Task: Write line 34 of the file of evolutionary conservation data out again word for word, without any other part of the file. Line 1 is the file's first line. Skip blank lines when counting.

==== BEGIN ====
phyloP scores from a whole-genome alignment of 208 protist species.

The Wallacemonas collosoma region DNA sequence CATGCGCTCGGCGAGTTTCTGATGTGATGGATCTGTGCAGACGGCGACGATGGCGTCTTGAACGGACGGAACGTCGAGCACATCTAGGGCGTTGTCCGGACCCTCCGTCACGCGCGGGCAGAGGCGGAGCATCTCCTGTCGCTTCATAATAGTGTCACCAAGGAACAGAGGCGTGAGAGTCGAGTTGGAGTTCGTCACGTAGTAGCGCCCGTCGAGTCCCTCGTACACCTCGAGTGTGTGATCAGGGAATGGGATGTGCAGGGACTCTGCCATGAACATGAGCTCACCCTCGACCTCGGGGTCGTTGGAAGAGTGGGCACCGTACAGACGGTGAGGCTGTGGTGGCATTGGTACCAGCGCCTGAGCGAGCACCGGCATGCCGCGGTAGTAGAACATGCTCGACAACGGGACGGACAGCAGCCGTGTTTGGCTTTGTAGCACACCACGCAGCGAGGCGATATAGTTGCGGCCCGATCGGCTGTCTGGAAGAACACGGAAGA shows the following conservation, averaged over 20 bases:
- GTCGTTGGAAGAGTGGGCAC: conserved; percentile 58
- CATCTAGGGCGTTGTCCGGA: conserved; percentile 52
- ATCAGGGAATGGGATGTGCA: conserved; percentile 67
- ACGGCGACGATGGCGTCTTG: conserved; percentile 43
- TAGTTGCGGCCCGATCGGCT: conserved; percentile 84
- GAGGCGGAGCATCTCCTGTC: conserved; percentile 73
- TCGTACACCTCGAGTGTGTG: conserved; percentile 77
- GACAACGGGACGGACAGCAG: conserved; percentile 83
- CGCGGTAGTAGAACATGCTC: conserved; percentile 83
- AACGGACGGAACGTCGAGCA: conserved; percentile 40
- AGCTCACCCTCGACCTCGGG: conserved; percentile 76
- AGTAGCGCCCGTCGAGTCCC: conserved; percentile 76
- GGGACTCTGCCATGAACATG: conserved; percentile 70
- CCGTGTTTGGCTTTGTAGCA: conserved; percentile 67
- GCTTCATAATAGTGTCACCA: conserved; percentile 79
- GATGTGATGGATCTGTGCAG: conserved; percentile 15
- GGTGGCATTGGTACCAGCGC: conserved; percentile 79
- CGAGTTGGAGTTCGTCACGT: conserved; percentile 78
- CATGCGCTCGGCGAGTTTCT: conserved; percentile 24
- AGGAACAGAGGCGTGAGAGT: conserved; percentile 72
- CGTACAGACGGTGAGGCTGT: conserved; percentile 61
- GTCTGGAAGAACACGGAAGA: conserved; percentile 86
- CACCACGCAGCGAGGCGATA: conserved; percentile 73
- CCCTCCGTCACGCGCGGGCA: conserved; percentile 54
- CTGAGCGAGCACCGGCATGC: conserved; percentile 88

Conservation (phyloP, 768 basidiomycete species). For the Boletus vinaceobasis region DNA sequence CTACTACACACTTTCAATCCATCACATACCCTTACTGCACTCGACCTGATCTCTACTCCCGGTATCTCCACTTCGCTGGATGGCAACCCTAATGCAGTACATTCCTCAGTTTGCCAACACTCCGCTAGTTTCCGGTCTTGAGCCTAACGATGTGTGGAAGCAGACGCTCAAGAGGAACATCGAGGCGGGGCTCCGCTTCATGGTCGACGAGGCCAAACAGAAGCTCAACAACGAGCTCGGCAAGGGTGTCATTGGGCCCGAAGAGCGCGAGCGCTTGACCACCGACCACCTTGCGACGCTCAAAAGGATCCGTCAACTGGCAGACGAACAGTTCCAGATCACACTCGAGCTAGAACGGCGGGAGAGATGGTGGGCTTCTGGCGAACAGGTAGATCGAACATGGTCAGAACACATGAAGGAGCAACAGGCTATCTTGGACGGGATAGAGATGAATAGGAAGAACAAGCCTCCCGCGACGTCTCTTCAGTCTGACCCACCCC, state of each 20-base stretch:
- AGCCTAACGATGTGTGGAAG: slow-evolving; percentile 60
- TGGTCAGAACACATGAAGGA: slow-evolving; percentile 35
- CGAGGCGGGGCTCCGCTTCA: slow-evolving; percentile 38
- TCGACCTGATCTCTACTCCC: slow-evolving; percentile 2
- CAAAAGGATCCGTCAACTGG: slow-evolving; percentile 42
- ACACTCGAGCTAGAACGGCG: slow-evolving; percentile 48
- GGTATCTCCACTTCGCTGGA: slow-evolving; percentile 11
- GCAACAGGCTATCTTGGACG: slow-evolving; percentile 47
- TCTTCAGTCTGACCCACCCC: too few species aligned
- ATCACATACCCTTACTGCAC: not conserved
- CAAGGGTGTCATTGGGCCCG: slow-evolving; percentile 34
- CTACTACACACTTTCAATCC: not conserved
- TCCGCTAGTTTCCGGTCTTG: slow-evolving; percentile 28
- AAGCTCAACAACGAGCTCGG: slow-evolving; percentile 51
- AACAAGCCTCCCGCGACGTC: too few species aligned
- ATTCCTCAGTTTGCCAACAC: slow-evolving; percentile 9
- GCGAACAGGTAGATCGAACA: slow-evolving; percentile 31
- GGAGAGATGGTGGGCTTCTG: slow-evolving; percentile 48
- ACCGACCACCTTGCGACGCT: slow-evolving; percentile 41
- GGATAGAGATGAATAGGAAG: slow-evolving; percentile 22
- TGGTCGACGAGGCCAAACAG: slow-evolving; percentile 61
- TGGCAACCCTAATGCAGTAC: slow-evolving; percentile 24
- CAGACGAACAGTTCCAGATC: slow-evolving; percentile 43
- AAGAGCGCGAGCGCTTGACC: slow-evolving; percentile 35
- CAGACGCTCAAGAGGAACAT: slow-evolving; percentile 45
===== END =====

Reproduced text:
- ACACTCGAGCTAGAACGGCG: slow-evolving; percentile 48